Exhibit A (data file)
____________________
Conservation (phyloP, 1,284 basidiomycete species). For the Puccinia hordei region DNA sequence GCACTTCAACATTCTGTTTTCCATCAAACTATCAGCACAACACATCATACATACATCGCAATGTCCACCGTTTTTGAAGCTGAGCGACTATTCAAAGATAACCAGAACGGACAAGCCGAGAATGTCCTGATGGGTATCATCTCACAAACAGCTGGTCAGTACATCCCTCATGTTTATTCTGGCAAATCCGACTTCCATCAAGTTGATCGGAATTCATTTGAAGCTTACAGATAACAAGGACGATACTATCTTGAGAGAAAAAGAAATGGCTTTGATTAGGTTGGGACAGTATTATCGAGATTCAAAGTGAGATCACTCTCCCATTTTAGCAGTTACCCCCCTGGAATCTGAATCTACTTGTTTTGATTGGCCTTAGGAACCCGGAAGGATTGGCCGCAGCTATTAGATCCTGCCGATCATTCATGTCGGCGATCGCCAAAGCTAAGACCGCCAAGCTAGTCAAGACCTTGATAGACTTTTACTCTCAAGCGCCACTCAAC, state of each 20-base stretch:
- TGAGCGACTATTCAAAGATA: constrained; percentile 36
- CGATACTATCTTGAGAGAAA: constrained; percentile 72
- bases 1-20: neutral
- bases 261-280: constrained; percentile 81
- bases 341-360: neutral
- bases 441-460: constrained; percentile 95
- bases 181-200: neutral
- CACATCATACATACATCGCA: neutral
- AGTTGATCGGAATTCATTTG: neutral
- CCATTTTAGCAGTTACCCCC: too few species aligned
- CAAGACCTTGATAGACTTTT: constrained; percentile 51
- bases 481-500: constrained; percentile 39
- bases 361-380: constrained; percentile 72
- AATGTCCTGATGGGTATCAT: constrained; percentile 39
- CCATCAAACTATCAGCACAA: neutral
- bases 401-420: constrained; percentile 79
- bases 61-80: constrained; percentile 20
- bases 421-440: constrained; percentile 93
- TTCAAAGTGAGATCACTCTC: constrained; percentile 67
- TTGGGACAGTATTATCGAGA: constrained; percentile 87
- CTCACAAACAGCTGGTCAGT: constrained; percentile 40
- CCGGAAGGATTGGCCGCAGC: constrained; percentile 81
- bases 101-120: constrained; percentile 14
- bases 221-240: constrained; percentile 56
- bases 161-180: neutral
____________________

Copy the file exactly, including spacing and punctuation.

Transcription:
Conservation (phyloP, 1,284 basidiomycete species). For the Puccinia hordei region DNA sequence GCACTTCAACATTCTGTTTTCCATCAAACTATCAGCACAACACATCATACATACATCGCAATGTCCACCGTTTTTGAAGCTGAGCGACTATTCAAAGATAACCAGAACGGACAAGCCGAGAATGTCCTGATGGGTATCATCTCACAAACAGCTGGTCAGTACATCCCTCATGTTTATTCTGGCAAATCCGACTTCCATCAAGTTGATCGGAATTCATTTGAAGCTTACAGATAACAAGGACGATACTATCTTGAGAGAAAAAGAAATGGCTTTGATTAGGTTGGGACAGTATTATCGAGATTCAAAGTGAGATCACTCTCCCATTTTAGCAGTTACCCCCCTGGAATCTGAATCTACTTGTTTTGATTGGCCTTAGGAACCCGGAAGGATTGGCCGCAGCTATTAGATCCTGCCGATCATTCATGTCGGCGATCGCCAAAGCTAAGACCGCCAAGCTAGTCAAGACCTTGATAGACTTTTACTCTCAAGCGCCACTCAAC, state of each 20-base stretch:
- TGAGCGACTATTCAAAGATA: constrained; percentile 36
- CGATACTATCTTGAGAGAAA: constrained; percentile 72
- bases 1-20: neutral
- bases 261-280: constrained; percentile 81
- bases 341-360: neutral
- bases 441-460: constrained; percentile 95
- bases 181-200: neutral
- CACATCATACATACATCGCA: neutral
- AGTTGATCGGAATTCATTTG: neutral
- CCATTTTAGCAGTTACCCCC: too few species aligned
- CAAGACCTTGATAGACTTTT: constrained; percentile 51
- bases 481-500: constrained; percentile 39
- bases 361-380: constrained; percentile 72
- AATGTCCTGATGGGTATCAT: constrained; percentile 39
- CCATCAAACTATCAGCACAA: neutral
- bases 401-420: constrained; percentile 79
- bases 61-80: constrained; percentile 20
- bases 421-440: constrained; percentile 93
- TTCAAAGTGAGATCACTCTC: constrained; percentile 67
- TTGGGACAGTATTATCGAGA: constrained; percentile 87
- CTCACAAACAGCTGGTCAGT: constrained; percentile 40
- CCGGAAGGATTGGCCGCAGC: constrained; percentile 81
- bases 101-120: constrained; percentile 14
- bases 221-240: constrained; percentile 56
- bases 161-180: neutral